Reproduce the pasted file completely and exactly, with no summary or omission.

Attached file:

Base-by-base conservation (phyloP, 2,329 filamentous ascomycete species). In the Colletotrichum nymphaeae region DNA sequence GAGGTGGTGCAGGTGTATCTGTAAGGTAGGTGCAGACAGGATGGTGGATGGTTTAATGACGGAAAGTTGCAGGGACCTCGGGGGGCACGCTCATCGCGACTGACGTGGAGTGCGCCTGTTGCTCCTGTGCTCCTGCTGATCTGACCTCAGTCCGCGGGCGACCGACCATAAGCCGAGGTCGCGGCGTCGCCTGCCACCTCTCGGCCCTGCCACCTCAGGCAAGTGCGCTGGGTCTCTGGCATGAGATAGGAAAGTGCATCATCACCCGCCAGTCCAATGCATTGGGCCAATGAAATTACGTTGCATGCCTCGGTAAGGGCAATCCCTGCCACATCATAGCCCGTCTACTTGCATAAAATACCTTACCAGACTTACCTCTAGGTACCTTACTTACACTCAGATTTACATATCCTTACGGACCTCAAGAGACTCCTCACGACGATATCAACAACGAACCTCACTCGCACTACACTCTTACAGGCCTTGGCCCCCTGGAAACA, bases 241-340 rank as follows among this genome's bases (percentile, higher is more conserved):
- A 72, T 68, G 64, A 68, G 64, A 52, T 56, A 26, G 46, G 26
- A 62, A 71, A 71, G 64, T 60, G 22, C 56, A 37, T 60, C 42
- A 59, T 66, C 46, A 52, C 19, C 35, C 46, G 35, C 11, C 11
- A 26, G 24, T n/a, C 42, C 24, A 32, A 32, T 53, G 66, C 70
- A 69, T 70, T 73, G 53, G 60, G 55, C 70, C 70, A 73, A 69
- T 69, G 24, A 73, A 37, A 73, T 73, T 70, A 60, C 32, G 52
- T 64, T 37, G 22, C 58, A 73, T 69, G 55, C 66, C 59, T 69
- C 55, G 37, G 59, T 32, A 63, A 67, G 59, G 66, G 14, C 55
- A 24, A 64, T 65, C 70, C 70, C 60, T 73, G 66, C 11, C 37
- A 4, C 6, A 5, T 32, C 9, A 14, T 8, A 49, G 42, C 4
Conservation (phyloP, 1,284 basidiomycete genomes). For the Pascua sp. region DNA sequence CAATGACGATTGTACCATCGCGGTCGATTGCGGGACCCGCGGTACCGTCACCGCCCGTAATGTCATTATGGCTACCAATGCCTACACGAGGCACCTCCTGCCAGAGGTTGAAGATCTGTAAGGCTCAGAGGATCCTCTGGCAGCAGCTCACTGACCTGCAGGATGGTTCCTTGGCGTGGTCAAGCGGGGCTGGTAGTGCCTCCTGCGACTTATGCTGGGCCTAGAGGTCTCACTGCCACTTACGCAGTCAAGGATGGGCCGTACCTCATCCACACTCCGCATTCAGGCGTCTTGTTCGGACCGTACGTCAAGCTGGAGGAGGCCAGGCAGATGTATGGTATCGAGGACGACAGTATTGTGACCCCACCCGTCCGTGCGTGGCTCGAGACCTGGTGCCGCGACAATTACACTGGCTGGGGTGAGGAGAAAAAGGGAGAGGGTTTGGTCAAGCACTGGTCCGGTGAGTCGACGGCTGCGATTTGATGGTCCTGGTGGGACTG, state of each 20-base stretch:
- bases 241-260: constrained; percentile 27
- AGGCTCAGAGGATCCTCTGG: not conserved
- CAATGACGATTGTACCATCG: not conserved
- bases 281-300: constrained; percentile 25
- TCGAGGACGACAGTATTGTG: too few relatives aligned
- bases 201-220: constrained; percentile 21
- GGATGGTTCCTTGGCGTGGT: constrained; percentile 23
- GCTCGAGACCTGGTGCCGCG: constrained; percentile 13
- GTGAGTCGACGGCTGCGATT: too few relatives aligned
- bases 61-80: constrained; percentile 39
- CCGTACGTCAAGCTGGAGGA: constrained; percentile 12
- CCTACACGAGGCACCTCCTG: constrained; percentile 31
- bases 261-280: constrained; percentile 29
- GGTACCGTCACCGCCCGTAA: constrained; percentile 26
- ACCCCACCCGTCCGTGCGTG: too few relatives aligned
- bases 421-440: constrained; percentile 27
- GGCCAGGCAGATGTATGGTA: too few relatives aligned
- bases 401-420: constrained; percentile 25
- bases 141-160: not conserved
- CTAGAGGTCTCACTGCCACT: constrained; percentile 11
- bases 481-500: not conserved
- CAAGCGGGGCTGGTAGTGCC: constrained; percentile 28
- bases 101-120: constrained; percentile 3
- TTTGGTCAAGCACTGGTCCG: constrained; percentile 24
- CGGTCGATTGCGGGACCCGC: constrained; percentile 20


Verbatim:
Base-by-base conservation (phyloP, 2,329 filamentous ascomycete species). In the Colletotrichum nymphaeae region DNA sequence GAGGTGGTGCAGGTGTATCTGTAAGGTAGGTGCAGACAGGATGGTGGATGGTTTAATGACGGAAAGTTGCAGGGACCTCGGGGGGCACGCTCATCGCGACTGACGTGGAGTGCGCCTGTTGCTCCTGTGCTCCTGCTGATCTGACCTCAGTCCGCGGGCGACCGACCATAAGCCGAGGTCGCGGCGTCGCCTGCCACCTCTCGGCCCTGCCACCTCAGGCAAGTGCGCTGGGTCTCTGGCATGAGATAGGAAAGTGCATCATCACCCGCCAGTCCAATGCATTGGGCCAATGAAATTACGTTGCATGCCTCGGTAAGGGCAATCCCTGCCACATCATAGCCCGTCTACTTGCATAAAATACCTTACCAGACTTACCTCTAGGTACCTTACTTACACTCAGATTTACATATCCTTACGGACCTCAAGAGACTCCTCACGACGATATCAACAACGAACCTCACTCGCACTACACTCTTACAGGCCTTGGCCCCCTGGAAACA, bases 241-340 rank as follows among this genome's bases (percentile, higher is more conserved):
- A 72, T 68, G 64, A 68, G 64, A 52, T 56, A 26, G 46, G 26
- A 62, A 71, A 71, G 64, T 60, G 22, C 56, A 37, T 60, C 42
- A 59, T 66, C 46, A 52, C 19, C 35, C 46, G 35, C 11, C 11
- A 26, G 24, T n/a, C 42, C 24, A 32, A 32, T 53, G 66, C 70
- A 69, T 70, T 73, G 53, G 60, G 55, C 70, C 70, A 73, A 69
- T 69, G 24, A 73, A 37, A 73, T 73, T 70, A 60, C 32, G 52
- T 64, T 37, G 22, C 58, A 73, T 69, G 55, C 66, C 59, T 69
- C 55, G 37, G 59, T 32, A 63, A 67, G 59, G 66, G 14, C 55
- A 24, A 64, T 65, C 70, C 70, C 60, T 73, G 66, C 11, C 37
- A 4, C 6, A 5, T 32, C 9, A 14, T 8, A 49, G 42, C 4
Conservation (phyloP, 1,284 basidiomycete genomes). For the Pascua sp. region DNA sequence CAATGACGATTGTACCATCGCGGTCGATTGCGGGACCCGCGGTACCGTCACCGCCCGTAATGTCATTATGGCTACCAATGCCTACACGAGGCACCTCCTGCCAGAGGTTGAAGATCTGTAAGGCTCAGAGGATCCTCTGGCAGCAGCTCACTGACCTGCAGGATGGTTCCTTGGCGTGGTCAAGCGGGGCTGGTAGTGCCTCCTGCGACTTATGCTGGGCCTAGAGGTCTCACTGCCACTTACGCAGTCAAGGATGGGCCGTACCTCATCCACACTCCGCATTCAGGCGTCTTGTTCGGACCGTACGTCAAGCTGGAGGAGGCCAGGCAGATGTATGGTATCGAGGACGACAGTATTGTGACCCCACCCGTCCGTGCGTGGCTCGAGACCTGGTGCCGCGACAATTACACTGGCTGGGGTGAGGAGAAAAAGGGAGAGGGTTTGGTCAAGCACTGGTCCGGTGAGTCGACGGCTGCGATTTGATGGTCCTGGTGGGACTG, state of each 20-base stretch:
- bases 241-260: constrained; percentile 27
- AGGCTCAGAGGATCCTCTGG: not conserved
- CAATGACGATTGTACCATCG: not conserved
- bases 281-300: constrained; percentile 25
- TCGAGGACGACAGTATTGTG: too few relatives aligned
- bases 201-220: constrained; percentile 21
- GGATGGTTCCTTGGCGTGGT: constrained; percentile 23
- GCTCGAGACCTGGTGCCGCG: constrained; percentile 13
- GTGAGTCGACGGCTGCGATT: too few relatives aligned
- bases 61-80: constrained; percentile 39
- CCGTACGTCAAGCTGGAGGA: constrained; percentile 12
- CCTACACGAGGCACCTCCTG: constrained; percentile 31
- bases 261-280: constrained; percentile 29
- GGTACCGTCACCGCCCGTAA: constrained; percentile 26
- ACCCCACCCGTCCGTGCGTG: too few relatives aligned
- bases 421-440: constrained; percentile 27
- GGCCAGGCAGATGTATGGTA: too few relatives aligned
- bases 401-420: constrained; percentile 25
- bases 141-160: not conserved
- CTAGAGGTCTCACTGCCACT: constrained; percentile 11
- bases 481-500: not conserved
- CAAGCGGGGCTGGTAGTGCC: constrained; percentile 28
- bases 101-120: constrained; percentile 3
- TTTGGTCAAGCACTGGTCCG: constrained; percentile 24
- CGGTCGATTGCGGGACCCGC: constrained; percentile 20